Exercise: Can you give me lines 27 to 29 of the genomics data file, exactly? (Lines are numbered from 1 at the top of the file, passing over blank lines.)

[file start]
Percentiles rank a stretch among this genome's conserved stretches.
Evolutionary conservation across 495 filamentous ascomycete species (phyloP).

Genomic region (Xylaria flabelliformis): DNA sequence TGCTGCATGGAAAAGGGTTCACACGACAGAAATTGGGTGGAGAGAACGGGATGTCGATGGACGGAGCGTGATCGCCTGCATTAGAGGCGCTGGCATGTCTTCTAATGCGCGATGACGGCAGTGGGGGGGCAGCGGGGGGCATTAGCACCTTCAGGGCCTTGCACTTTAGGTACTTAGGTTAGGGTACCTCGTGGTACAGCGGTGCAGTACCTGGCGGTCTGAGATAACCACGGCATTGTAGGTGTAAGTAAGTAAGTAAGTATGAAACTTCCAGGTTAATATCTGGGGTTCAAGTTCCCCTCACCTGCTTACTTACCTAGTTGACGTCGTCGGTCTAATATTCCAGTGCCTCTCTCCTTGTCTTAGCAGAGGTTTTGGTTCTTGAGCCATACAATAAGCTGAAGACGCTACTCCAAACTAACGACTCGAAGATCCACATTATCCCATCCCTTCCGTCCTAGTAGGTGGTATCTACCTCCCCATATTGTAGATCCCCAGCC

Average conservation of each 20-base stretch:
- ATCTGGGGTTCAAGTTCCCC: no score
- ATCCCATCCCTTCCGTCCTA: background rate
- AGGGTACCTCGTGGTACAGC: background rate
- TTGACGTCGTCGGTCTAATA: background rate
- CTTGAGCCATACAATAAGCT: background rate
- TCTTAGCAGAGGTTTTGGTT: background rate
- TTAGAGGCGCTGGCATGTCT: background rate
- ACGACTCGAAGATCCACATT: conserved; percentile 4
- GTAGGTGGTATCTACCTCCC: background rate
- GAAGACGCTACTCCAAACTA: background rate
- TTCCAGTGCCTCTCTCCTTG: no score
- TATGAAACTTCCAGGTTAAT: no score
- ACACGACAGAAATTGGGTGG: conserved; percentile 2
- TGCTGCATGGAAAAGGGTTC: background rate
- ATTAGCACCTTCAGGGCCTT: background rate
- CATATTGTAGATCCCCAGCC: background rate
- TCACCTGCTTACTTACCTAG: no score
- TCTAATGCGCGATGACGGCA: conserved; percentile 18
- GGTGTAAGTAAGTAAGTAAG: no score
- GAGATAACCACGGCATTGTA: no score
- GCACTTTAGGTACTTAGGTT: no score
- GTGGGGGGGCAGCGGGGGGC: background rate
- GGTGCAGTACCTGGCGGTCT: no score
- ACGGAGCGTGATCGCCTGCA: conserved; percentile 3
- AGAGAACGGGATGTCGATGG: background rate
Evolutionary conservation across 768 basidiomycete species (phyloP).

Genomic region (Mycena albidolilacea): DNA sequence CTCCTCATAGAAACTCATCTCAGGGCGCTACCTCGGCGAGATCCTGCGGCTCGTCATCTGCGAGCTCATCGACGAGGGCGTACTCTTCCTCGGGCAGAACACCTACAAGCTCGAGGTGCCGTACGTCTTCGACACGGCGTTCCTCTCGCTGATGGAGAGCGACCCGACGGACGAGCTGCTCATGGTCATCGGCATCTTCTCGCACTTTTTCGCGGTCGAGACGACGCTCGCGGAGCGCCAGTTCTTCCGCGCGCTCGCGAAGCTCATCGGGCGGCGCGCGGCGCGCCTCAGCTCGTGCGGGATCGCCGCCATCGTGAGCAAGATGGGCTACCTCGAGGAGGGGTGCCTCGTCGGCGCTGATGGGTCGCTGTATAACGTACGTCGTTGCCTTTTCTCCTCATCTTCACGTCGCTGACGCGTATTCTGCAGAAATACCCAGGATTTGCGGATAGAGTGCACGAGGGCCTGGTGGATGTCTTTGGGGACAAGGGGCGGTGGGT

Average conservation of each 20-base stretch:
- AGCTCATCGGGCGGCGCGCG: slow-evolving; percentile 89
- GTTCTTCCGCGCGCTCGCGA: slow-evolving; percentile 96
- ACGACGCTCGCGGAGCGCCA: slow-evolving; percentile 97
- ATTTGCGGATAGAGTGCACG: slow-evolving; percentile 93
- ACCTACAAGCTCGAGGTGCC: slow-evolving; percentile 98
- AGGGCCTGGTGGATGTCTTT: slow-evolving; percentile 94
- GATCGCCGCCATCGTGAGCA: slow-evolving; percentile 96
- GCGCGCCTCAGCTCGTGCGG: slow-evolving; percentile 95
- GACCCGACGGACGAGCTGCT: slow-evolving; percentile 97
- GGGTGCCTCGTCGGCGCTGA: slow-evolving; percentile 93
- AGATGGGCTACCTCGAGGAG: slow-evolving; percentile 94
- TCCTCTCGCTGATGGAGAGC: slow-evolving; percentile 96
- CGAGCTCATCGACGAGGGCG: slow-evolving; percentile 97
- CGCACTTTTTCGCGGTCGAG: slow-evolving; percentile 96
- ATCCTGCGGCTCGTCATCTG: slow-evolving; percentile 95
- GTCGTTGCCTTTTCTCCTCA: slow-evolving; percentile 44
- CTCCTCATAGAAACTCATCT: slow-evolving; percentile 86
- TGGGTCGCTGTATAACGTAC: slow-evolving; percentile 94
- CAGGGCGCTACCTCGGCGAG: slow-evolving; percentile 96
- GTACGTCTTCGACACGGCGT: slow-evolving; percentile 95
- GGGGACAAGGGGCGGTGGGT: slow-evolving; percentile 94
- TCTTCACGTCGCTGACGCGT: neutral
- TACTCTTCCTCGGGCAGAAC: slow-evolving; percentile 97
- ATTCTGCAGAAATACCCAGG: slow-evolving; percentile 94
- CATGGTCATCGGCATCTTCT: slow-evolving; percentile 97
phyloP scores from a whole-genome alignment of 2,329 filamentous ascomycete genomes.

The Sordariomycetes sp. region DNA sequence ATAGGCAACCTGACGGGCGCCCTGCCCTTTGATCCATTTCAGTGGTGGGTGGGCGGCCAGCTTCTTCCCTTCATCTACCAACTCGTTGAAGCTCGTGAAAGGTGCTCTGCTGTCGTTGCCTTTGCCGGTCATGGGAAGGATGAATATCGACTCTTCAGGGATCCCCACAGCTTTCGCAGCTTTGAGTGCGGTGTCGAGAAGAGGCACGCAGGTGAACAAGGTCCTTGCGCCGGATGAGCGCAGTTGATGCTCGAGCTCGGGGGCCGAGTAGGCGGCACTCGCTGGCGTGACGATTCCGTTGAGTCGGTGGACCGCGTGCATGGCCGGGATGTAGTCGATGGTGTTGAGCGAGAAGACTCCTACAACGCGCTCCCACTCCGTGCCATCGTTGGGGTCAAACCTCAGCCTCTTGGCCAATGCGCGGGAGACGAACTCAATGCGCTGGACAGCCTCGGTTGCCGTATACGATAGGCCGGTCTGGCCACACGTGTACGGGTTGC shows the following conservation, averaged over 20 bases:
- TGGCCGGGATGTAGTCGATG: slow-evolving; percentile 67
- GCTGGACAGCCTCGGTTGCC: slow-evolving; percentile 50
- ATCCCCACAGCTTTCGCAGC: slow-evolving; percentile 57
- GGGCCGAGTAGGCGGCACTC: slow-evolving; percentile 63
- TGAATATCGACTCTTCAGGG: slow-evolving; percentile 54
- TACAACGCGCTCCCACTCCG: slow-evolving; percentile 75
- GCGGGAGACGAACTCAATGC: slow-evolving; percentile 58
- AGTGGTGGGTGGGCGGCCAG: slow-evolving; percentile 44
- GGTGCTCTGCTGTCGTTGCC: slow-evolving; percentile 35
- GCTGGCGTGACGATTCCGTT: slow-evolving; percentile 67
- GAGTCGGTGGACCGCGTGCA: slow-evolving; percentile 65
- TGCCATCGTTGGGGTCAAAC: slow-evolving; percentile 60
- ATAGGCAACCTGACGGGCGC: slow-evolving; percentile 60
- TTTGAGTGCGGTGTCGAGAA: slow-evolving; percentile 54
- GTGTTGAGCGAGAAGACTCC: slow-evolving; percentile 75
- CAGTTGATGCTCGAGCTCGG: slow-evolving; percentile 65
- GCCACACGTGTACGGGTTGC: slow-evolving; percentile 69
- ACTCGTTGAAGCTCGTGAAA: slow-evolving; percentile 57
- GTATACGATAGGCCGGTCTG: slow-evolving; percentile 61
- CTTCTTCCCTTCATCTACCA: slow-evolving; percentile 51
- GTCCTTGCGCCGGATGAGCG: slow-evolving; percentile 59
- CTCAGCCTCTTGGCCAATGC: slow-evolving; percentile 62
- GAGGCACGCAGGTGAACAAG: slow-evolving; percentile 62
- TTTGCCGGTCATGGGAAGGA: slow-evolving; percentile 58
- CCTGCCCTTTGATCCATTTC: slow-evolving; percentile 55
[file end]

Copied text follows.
- GGTGCAGTACCTGGCGGTCT: no score
- ACGGAGCGTGATCGCCTGCA: conserved; percentile 3
- AGAGAACGGGATGTCGATGG: background rate